Archive | February, 2012

USC Women’s Conference

I’m going to this USC Women’s Conference tomorrow.

The emails I got sold it as a chance to discuss “professional development, women’s health, personal wellness and financial strategies.” Honestly, I’m not really sure what to expect.

The basic truth of it is, these types of networking events are key for anyone who works alone, from a home office.

As a freelancer, I have no water cooler, and online social outlets are just not the same as meeting people face to face.

So I’ve filled the wallet with business cards, and I’m off.

I’ll tell you all about it on Friday.

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Stoking the Fires

It’s funny sometimes how life tends to synch up. Some call it fate, others karma, or even divine intervention. I’ve always chalked up to luck.

Whatever it is, it happened to me this morning. I went to yoga for the first time in a long time. It was a new class, and a different teacher than I had ever had, and it was awesome. Aside from being a kick-ass workout, I happened to drop in on the day that the instructor was discussing the third chakra. Apparently this class has been working its way up the energy chakras class by class and the third is about the core. On the more metaphysical side, it’s about the strength that we all need, the burning fire that keeps us motivated and powerful.

The instructor talked throughout the class (without ever doing that annoying yoga voice – the one I use with my kids when I want them to sleep), about how we all have to nurture that inner fire and strength, and that we must build our own core (physically and metaphysically), before we can branch out and help others. It was kind of about being selfish, so that you can then be a source of good in the world.

Anyways, I’m sure I’m getting that all wrong, but the takeaway for me is that it’s okay to say no. Sometimes you have to turn down things you would really love to work on, because if you spread your fire too thing it will die out. It’s something I’ve been thinking a lot about. A friend send me this link the other day to an article about just that – How to say No.

It’s something I always have trouble with, because there are so many things I want to do and support in this world. Right now, with two small kids, a freelance career and a novel that is chugging along by the tiniest of baby steps, I really just need to focus. My plate is full.

In the meantime, I need to practice saying no. Not to sound too California hippy about it, but I need to stoke the fire that is my third chakra. Right now it’s a tiny little flame, but I think it has the potential to be a bonfire.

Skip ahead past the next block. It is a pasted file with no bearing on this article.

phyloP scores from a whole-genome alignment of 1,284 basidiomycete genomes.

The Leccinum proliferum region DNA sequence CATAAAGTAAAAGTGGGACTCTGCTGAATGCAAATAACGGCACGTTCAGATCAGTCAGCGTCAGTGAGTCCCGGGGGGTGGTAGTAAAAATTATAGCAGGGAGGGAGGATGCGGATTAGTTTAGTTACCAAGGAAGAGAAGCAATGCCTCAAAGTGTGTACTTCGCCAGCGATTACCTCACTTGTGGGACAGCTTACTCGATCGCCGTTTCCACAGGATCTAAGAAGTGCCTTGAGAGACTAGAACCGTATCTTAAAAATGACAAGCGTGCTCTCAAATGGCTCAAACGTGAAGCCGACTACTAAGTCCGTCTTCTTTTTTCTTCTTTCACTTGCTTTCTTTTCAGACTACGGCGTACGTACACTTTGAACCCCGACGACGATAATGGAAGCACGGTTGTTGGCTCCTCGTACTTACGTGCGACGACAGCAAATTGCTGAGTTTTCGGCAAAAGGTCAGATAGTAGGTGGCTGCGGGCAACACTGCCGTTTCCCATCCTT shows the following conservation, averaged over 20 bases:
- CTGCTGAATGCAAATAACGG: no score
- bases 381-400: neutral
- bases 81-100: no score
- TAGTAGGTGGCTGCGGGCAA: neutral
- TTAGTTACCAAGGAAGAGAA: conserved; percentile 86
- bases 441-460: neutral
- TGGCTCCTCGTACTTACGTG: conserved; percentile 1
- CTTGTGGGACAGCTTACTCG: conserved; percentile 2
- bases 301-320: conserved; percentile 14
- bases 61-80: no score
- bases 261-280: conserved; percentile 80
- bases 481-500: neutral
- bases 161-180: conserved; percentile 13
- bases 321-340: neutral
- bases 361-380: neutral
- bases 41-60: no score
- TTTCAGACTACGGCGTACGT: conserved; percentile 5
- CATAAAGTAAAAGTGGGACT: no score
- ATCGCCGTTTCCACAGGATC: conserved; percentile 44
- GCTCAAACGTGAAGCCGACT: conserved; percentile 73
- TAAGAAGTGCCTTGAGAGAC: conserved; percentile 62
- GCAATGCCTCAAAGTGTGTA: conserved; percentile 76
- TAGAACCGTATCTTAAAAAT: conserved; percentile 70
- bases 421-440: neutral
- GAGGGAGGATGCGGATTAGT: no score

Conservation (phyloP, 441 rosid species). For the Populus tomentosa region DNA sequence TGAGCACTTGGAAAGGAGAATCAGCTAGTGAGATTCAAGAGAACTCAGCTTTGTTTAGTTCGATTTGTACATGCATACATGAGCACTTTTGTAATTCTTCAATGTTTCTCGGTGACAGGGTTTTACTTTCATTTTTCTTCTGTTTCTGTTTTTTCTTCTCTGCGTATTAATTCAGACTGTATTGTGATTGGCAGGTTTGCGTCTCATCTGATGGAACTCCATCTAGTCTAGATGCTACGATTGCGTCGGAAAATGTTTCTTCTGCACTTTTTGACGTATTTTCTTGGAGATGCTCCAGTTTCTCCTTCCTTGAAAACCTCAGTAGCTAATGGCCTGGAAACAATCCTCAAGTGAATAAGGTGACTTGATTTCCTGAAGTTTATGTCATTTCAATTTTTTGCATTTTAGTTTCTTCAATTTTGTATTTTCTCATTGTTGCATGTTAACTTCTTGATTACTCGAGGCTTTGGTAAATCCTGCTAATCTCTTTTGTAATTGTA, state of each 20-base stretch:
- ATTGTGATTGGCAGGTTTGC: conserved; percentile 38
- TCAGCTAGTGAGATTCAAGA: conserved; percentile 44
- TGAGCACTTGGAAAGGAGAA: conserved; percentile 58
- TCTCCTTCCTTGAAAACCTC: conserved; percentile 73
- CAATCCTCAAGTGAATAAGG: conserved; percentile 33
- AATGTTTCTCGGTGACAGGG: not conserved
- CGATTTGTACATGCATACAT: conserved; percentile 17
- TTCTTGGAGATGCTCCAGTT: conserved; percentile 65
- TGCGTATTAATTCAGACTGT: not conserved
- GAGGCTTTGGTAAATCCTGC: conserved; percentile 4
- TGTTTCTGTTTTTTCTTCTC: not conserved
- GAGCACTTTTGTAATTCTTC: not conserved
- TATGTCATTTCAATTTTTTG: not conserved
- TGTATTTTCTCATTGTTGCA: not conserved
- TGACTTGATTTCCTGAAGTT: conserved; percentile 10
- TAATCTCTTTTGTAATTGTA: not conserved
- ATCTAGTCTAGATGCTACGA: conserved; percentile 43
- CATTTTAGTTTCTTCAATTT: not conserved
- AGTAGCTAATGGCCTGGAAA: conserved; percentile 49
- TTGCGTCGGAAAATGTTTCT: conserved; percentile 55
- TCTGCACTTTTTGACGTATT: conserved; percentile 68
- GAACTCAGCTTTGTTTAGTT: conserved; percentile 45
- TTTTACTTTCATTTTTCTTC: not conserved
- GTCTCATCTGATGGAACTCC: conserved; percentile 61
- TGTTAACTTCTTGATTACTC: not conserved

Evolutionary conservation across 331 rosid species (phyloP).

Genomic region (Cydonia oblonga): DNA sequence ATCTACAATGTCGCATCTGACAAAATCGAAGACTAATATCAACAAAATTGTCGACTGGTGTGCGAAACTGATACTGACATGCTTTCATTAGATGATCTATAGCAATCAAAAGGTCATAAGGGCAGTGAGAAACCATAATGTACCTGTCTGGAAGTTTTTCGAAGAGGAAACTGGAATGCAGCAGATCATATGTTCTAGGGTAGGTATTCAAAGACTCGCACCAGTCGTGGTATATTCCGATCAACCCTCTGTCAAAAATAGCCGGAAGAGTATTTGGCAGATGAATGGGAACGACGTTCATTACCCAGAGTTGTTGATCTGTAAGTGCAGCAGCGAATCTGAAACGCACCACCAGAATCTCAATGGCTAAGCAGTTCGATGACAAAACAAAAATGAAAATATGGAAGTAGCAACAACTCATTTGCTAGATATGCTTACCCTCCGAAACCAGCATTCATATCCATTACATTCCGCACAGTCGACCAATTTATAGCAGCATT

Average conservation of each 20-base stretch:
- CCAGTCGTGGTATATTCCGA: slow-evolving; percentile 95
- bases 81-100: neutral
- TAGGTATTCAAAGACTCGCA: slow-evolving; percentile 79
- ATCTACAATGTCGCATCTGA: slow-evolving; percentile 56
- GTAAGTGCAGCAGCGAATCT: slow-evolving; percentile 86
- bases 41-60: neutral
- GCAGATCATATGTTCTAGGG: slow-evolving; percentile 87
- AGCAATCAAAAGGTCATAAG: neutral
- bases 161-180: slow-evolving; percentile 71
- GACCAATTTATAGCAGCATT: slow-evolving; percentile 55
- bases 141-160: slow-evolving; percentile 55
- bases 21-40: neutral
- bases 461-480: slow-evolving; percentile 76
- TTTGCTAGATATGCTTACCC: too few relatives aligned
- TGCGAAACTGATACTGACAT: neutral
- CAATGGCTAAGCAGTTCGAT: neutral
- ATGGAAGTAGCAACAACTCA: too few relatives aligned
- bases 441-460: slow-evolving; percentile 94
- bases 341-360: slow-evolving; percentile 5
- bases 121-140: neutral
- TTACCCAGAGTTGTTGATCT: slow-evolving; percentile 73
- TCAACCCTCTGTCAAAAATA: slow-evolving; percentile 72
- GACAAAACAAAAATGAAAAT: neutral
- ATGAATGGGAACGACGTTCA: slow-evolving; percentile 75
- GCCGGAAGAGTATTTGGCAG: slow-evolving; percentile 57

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Pillars of Eternity

I’ve been reading this book, “Pillars of the Earth,” for what feels like forever. It’s quite long, and even though the author (Follett) can sometimes digress extensively into the details of church construction, it is a damn good story.
The thing is, I feel like it’s actually three books in one. The story starts off with one set of characters, and adds more and more, jumping perspectives with ease. Then, about 300 pages in, the focus shifts to more minor characters and some of the ones I loved the most are killed off. Then the story changes locations entirely, taking me into a whole other world. (I’m trying not to give anything away, because it really is a fun read.)

At this point (and I still have several hundred pages to go), I don’t even really need to know any of the events that happened in the first half of the book. I seem to be reading a whole other story.

So I wonder, will he bring it back to the opening scene at the end? Or was there some other reason that he decided not to make this into a trilogy? It would seem, from a marketing perspective, that selling the story as a trilogy would have made both Follet and his publishers a lot of money.

Take the Hunger Games for example. Trilogy. Delicious. Totally could have been one long book. I assume that the reason it’s not a trilogy is because the publisher knew I’d fork over the dough for each one, after loving the first installment so much.

As an author, it’s got me thinking. How does one know if they have a trilogy on their hands, or just one really long book? Is it an artistic choice? Or a marketing thing? Anyone out there have any perspective on this one?

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An Almost Perfect Day

When I made my new years resolutions for 2012, one of the things I wrote was that I wanted to start spending my day as a writer. That is to say, I want to treat this like a real job, and not do things during the work day that a boss wouldn’t approve of. That includes spending hours on Facebook, but it also means not doing laundry or working on my baby’s photo album, or spending three hours on the line with the f**king people at Wage Works to try to get our health insurance to work.

Well, the health insurance people win, because we need what they’ve got and they only answer their phones during business hours, but other than that HUGE time suck, I’m getting pretty good at keep my writing days focused on writing.